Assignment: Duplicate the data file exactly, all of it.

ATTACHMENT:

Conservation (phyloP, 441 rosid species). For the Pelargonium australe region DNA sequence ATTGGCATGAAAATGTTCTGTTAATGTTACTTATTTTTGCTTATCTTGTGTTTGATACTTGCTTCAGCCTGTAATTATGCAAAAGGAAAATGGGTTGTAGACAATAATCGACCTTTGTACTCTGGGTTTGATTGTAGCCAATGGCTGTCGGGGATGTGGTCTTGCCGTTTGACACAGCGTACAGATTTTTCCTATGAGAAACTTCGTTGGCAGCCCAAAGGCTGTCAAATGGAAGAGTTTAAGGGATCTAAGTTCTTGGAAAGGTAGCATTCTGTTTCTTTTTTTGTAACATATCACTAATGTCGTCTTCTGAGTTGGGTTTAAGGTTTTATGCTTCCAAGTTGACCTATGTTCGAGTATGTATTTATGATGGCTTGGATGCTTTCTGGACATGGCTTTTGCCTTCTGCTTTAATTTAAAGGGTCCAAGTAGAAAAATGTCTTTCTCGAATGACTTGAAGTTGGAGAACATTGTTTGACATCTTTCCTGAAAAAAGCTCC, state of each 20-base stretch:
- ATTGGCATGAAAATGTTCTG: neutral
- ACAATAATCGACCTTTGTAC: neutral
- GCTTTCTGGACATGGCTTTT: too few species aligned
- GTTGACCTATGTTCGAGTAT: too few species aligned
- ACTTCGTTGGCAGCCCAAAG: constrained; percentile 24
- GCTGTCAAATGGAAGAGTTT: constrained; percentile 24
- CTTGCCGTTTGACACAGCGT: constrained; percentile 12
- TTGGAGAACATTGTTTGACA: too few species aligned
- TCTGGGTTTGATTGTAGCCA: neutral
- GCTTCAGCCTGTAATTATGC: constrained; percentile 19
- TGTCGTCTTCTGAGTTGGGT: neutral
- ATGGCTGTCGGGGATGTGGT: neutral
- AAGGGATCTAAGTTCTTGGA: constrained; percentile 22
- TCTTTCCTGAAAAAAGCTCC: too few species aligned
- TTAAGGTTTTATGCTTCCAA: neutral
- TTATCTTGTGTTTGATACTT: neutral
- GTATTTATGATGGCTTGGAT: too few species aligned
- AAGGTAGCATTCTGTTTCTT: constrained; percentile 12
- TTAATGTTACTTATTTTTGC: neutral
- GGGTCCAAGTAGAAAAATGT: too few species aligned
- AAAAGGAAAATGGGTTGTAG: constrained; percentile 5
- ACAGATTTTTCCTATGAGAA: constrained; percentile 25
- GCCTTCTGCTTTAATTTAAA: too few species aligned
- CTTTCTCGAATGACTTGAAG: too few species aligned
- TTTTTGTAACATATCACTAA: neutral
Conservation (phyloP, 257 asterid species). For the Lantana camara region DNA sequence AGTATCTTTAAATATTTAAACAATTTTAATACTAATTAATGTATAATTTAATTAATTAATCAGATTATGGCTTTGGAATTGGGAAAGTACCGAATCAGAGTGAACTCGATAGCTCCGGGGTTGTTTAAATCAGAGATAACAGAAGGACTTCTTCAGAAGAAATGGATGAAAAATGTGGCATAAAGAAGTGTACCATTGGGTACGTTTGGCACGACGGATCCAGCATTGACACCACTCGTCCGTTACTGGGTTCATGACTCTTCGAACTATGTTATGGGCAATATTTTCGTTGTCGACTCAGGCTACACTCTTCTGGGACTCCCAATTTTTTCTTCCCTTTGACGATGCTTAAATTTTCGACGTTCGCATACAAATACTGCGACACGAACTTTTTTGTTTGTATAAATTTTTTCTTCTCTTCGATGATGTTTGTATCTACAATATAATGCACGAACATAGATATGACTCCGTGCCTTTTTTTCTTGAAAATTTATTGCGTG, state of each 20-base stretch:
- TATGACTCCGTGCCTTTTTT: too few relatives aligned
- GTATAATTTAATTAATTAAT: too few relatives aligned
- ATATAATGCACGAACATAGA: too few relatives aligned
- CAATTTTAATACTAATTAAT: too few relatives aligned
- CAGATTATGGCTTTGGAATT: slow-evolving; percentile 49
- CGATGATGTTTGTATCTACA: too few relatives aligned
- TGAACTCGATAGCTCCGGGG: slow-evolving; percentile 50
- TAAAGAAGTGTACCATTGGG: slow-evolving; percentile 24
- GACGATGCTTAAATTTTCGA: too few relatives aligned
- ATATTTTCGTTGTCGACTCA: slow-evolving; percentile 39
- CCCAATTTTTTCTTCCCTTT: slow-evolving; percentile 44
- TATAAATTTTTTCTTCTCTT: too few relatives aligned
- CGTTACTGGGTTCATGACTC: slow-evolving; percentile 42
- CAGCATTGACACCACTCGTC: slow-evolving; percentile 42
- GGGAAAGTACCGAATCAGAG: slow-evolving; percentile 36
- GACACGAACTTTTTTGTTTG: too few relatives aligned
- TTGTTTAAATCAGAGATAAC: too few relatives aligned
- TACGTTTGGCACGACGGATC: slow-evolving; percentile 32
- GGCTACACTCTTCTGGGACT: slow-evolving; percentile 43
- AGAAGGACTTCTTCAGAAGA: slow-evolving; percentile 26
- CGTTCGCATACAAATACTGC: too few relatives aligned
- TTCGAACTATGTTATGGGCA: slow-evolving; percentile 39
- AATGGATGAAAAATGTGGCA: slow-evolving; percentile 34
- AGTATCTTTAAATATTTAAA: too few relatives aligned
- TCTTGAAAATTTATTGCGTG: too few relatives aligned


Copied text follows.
Conservation (phyloP, 441 rosid species). For the Pelargonium australe region DNA sequence ATTGGCATGAAAATGTTCTGTTAATGTTACTTATTTTTGCTTATCTTGTGTTTGATACTTGCTTCAGCCTGTAATTATGCAAAAGGAAAATGGGTTGTAGACAATAATCGACCTTTGTACTCTGGGTTTGATTGTAGCCAATGGCTGTCGGGGATGTGGTCTTGCCGTTTGACACAGCGTACAGATTTTTCCTATGAGAAACTTCGTTGGCAGCCCAAAGGCTGTCAAATGGAAGAGTTTAAGGGATCTAAGTTCTTGGAAAGGTAGCATTCTGTTTCTTTTTTTGTAACATATCACTAATGTCGTCTTCTGAGTTGGGTTTAAGGTTTTATGCTTCCAAGTTGACCTATGTTCGAGTATGTATTTATGATGGCTTGGATGCTTTCTGGACATGGCTTTTGCCTTCTGCTTTAATTTAAAGGGTCCAAGTAGAAAAATGTCTTTCTCGAATGACTTGAAGTTGGAGAACATTGTTTGACATCTTTCCTGAAAAAAGCTCC, state of each 20-base stretch:
- ATTGGCATGAAAATGTTCTG: neutral
- ACAATAATCGACCTTTGTAC: neutral
- GCTTTCTGGACATGGCTTTT: too few species aligned
- GTTGACCTATGTTCGAGTAT: too few species aligned
- ACTTCGTTGGCAGCCCAAAG: constrained; percentile 24
- GCTGTCAAATGGAAGAGTTT: constrained; percentile 24
- CTTGCCGTTTGACACAGCGT: constrained; percentile 12
- TTGGAGAACATTGTTTGACA: too few species aligned
- TCTGGGTTTGATTGTAGCCA: neutral
- GCTTCAGCCTGTAATTATGC: constrained; percentile 19
- TGTCGTCTTCTGAGTTGGGT: neutral
- ATGGCTGTCGGGGATGTGGT: neutral
- AAGGGATCTAAGTTCTTGGA: constrained; percentile 22
- TCTTTCCTGAAAAAAGCTCC: too few species aligned
- TTAAGGTTTTATGCTTCCAA: neutral
- TTATCTTGTGTTTGATACTT: neutral
- GTATTTATGATGGCTTGGAT: too few species aligned
- AAGGTAGCATTCTGTTTCTT: constrained; percentile 12
- TTAATGTTACTTATTTTTGC: neutral
- GGGTCCAAGTAGAAAAATGT: too few species aligned
- AAAAGGAAAATGGGTTGTAG: constrained; percentile 5
- ACAGATTTTTCCTATGAGAA: constrained; percentile 25
- GCCTTCTGCTTTAATTTAAA: too few species aligned
- CTTTCTCGAATGACTTGAAG: too few species aligned
- TTTTTGTAACATATCACTAA: neutral
Conservation (phyloP, 257 asterid species). For the Lantana camara region DNA sequence AGTATCTTTAAATATTTAAACAATTTTAATACTAATTAATGTATAATTTAATTAATTAATCAGATTATGGCTTTGGAATTGGGAAAGTACCGAATCAGAGTGAACTCGATAGCTCCGGGGTTGTTTAAATCAGAGATAACAGAAGGACTTCTTCAGAAGAAATGGATGAAAAATGTGGCATAAAGAAGTGTACCATTGGGTACGTTTGGCACGACGGATCCAGCATTGACACCACTCGTCCGTTACTGGGTTCATGACTCTTCGAACTATGTTATGGGCAATATTTTCGTTGTCGACTCAGGCTACACTCTTCTGGGACTCCCAATTTTTTCTTCCCTTTGACGATGCTTAAATTTTCGACGTTCGCATACAAATACTGCGACACGAACTTTTTTGTTTGTATAAATTTTTTCTTCTCTTCGATGATGTTTGTATCTACAATATAATGCACGAACATAGATATGACTCCGTGCCTTTTTTTCTTGAAAATTTATTGCGTG, state of each 20-base stretch:
- TATGACTCCGTGCCTTTTTT: too few relatives aligned
- GTATAATTTAATTAATTAAT: too few relatives aligned
- ATATAATGCACGAACATAGA: too few relatives aligned
- CAATTTTAATACTAATTAAT: too few relatives aligned
- CAGATTATGGCTTTGGAATT: slow-evolving; percentile 49
- CGATGATGTTTGTATCTACA: too few relatives aligned
- TGAACTCGATAGCTCCGGGG: slow-evolving; percentile 50
- TAAAGAAGTGTACCATTGGG: slow-evolving; percentile 24
- GACGATGCTTAAATTTTCGA: too few relatives aligned
- ATATTTTCGTTGTCGACTCA: slow-evolving; percentile 39
- CCCAATTTTTTCTTCCCTTT: slow-evolving; percentile 44
- TATAAATTTTTTCTTCTCTT: too few relatives aligned
- CGTTACTGGGTTCATGACTC: slow-evolving; percentile 42
- CAGCATTGACACCACTCGTC: slow-evolving; percentile 42
- GGGAAAGTACCGAATCAGAG: slow-evolving; percentile 36
- GACACGAACTTTTTTGTTTG: too few relatives aligned
- TTGTTTAAATCAGAGATAAC: too few relatives aligned
- TACGTTTGGCACGACGGATC: slow-evolving; percentile 32
- GGCTACACTCTTCTGGGACT: slow-evolving; percentile 43
- AGAAGGACTTCTTCAGAAGA: slow-evolving; percentile 26
- CGTTCGCATACAAATACTGC: too few relatives aligned
- TTCGAACTATGTTATGGGCA: slow-evolving; percentile 39
- AATGGATGAAAAATGTGGCA: slow-evolving; percentile 34
- AGTATCTTTAAATATTTAAA: too few relatives aligned
- TCTTGAAAATTTATTGCGTG: too few relatives aligned